A recent study published by the Center for Disease Control (CDC) found that the number of adults who strength train two or more times per week increased from 17.7% in 1998 to 19.6% in 2004. Although this increase is significant, it is far below the 30% by 2010 objective set by the President's Council on Physical Fitness and Sports and the CDC.

The National Strength and Conditioning Association (NSCA) actively promotes the education and awareness of the benefits of strength training for people of all ages and backgrounds. Research has proven that individuals who engage in strength training on a regular and prolonged basis can increase their overall physical health. Because the NSCA recognizes the importance for adults of all ages to consider some form of physical activity, the NSCA has created a statement outlining the health aspects of strength training and exercise.

It is the NSCA's position that strength training may enhance cardiovascular health by mitigating several of the risk factors associated with cardiovascular disease. Strength training may result in improvements in body composition by maintaining or increasing lean body mass and producing modest decreases in the relative percentage of body fat. Strength training can produce increases in bone mineral density and may help delay or prevent the development of osteoporosis by reducing the age-associated loss of bone mineral density.

Research has shown that strength training may reduce anxiety and depression and may result in improved self-efficacy and overall psychological well-being. Strength training can reduce the risk of injury during participation in sports and activities and can increase muscular strength and endurance, resulting in an increased ability to perform activities of daily living, and reduces demands on musculoskeletal, cardiovascular and metabolic systems. The NSCA has many resources available to help educate adult populations about the benefits of strength training. Individuals interested in learning more about the benefits of strength training will find a variety of resources at the NSCA's Web site www.nsca-lift.org.

It is important that individuals learn how to safely incorporate strength training into their workouts. Working with certified professionals is one way for active adults to accomplish this. The NSCA Certification Commission, the certifying agency for the NSCA, offers two certifications for professionals in the fields of strength training and conditioning and personal training.

The Certified Strength and Conditioning Specialist® (CSCS®) credential identifies individuals who possess the knowledge and skills to design and implement safe and effective strength training and conditioning programs for athletes in a team setting. The NSCA-Certified Personal Trainer® (NSCA-CPT® ) credential was created for professionals who work one-on-one with their clients in a variety of environments, including health/fitness clubs, wellness centers, schools and clients' homes. The credential identifies fitness professionals who possess the knowledge and skills that are necessary to successfully train both active and sedentary physically healthy individuals, as well as individuals with special needs.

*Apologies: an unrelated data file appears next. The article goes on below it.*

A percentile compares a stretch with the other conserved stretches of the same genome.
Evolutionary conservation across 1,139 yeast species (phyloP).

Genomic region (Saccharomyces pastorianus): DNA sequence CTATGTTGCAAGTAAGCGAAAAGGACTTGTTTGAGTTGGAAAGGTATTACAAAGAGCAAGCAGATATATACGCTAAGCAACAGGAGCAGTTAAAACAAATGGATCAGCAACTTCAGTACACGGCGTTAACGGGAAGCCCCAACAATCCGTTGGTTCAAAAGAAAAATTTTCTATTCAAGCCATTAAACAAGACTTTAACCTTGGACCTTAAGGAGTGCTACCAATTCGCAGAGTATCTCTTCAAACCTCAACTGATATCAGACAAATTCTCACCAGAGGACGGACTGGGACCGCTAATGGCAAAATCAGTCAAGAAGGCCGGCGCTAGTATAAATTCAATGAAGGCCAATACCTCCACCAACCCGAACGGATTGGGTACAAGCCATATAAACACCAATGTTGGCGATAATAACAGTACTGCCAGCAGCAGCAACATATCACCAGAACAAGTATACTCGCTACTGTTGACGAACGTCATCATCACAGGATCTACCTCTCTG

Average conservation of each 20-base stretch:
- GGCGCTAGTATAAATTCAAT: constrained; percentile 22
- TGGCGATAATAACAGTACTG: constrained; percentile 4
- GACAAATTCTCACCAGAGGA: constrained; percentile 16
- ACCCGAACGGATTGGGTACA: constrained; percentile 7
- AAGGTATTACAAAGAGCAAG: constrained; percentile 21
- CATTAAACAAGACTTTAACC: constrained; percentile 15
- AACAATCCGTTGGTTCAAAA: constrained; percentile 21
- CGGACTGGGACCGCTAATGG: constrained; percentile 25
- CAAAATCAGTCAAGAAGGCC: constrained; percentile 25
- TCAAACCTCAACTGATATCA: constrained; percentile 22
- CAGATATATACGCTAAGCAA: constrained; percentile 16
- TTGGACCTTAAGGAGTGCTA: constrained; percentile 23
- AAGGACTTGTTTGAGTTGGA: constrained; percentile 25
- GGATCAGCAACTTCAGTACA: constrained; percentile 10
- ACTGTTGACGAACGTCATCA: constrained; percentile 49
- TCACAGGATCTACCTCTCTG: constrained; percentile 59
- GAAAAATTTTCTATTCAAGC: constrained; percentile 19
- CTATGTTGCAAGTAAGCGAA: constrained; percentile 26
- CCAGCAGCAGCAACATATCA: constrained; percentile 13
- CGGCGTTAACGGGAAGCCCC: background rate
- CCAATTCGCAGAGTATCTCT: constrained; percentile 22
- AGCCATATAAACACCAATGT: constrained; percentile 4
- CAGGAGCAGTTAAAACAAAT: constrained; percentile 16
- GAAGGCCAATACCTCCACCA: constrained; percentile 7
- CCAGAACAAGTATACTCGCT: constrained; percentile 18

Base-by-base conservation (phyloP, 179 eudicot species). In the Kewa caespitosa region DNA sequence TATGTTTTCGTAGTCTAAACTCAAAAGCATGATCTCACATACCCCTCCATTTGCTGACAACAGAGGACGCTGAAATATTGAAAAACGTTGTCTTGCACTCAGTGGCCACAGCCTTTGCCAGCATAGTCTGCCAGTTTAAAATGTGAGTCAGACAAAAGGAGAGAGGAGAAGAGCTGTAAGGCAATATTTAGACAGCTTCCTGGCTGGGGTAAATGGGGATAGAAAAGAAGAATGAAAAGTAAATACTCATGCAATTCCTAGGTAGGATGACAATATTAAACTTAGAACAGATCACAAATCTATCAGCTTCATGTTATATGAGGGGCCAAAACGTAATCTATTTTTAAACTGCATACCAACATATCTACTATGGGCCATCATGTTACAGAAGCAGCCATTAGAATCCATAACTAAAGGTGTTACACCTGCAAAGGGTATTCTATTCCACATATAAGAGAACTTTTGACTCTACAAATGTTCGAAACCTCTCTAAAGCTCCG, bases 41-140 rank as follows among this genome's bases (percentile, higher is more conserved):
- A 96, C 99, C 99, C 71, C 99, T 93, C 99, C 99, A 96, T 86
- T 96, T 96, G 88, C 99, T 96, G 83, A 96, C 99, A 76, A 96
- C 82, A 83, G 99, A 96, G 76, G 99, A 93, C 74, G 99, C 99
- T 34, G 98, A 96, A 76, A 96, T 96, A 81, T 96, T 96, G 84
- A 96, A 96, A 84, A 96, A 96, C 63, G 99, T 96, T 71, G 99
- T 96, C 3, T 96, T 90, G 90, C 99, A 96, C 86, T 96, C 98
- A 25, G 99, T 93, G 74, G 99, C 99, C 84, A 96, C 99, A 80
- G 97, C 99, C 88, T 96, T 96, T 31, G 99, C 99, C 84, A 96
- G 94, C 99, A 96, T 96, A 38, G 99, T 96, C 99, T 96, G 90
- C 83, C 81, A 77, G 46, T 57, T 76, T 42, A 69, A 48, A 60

The CSCS and NSCA-CPT exams focus on the "real-world" responsibilities of personal trainers and strength and conditioning professionals. The exams have been validated; this process signifies that individuals are tested over the knowledge, skills and abilities necessary to be competent in their respective professional career areas. The CSCS and NSCA-CPT credentials are the only fitness-related credentials to be accredited by the National Commission for Certifying Agencies (NCCA) for more than 10 years.

About the NSCA
The National Strength and Conditioning Association is the leading authority on strength and conditioning. For more than 28 years, the NSCA has bridged science and application to provide reliable, research-based, strength and conditioning information to its members and the general public. With 33,000 members worldwide, the NSCA is the largest health and fitness association in the world. For more information on NSCA professional journals, cutting-edge conferences, educational text and videos, or other services, visit the web site at www.nsca-lift.org.

About the NSCA Certification Commission
The NSCA Certification Commission, the certifying agency for the National Strength and Conditioning Association, offers two credentials for fitness professionals. The Certified Strength and Conditioning Specialist (CSCS) and NSCA-Certified Personal Trainer (NSCA-CPT) certifications are considered the Credentials of Distinction in the strength training and conditioning and personal training professions. The NSCA Certification Commission is the only fitness-related organization to offer credentials nationally accredited by the National Commission for Certifying Agencies (NCCA) since 1993.


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